Alexandra Von Fuerst is the Italian-born, London-based photographer whose work focusses on the female body and its perception. “The body in my photographs connects with its surroundings, sometimes towards the limits of its boundaries, reaching into abstraction, other times simply embracing its most human aspect,” says Alexandra. This relationship between subject and space is apparent across her body of work and her latest editorial for Sea No Evil was born out of interest in hair and its texture.
Published in the latest issue of Tush Magazine – a German beauty magazine – entitled Extreme, Sea No Evil is an exploration into the organic form of hair in a surreal environment. Alexandra worked with stylist Laetitia Mannessier, hair stylist Sarah Jo Palmer and makeup artist Megumi Matsuno to create the stylised and succinct story. Featuring a colour palette of blues, whites and browns, the shoot manipulates and arranges the models hair to draw comparisons between the organic nature of the elements displayed and the abstract surrounding created by set designer Hella Keck.
Having been strongly attracted to the visual arts since childhood, Alexandra fell in love with photography after visiting an exhibition of Robert Mapplethorpe’s work at the Accademia Gallery in Florence as a teenager. The installations showed his work in relation to classical Michelangelo sculptures, “I was mesmerised by the strong connection between the bodies and space. I started following his work that summer, becoming very passionate about his study of shapes and bodies.” This early influence can definitely be seen in Alexandra’s work which treats the female form with both strength and tenderness depicting it as a sculptural form, often creating parallels between its shape and the shapes found in folds of material or organic matter. These forms are often presented as tight crops meaning the images “deviate from the physical properties and roles of the objects presented, giving a new meaning.”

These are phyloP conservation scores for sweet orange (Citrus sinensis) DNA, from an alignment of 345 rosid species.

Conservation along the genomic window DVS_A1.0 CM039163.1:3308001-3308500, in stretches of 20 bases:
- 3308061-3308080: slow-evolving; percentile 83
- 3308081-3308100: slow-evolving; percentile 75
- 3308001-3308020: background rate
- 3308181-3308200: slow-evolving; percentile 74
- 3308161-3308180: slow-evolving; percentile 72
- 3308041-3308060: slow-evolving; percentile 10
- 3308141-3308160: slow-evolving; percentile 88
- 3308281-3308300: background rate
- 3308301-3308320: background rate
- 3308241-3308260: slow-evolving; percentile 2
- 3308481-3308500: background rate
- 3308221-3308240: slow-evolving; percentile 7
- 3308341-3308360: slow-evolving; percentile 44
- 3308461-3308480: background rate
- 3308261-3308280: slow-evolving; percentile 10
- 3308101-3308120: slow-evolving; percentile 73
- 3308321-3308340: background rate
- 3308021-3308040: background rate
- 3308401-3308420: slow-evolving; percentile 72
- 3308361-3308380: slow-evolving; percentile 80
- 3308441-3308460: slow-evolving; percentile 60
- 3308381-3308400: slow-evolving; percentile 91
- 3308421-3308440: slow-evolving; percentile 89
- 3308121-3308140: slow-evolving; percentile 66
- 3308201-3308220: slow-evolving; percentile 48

Alexandra’s work has an aesthetic that flows from one shoot to the next, linking them and creating a visual similarity. Colour palettes of red and blue, mixed with more earthy tones give stories unity whereas the use of material and textures allow the viewer to get closer to the essence of a photograph. “There are certain elements that definitely keep coming up, almost unconsciously, in the work,” says Alexandra. “The details I depict are often born from a curiosity towards science. The relationship between the human subject and space, the natural and artificial elements it relates to, is central to me. I believe there is a strong connection and unity in the world which is created, broken and regenerated in a constant circle.”
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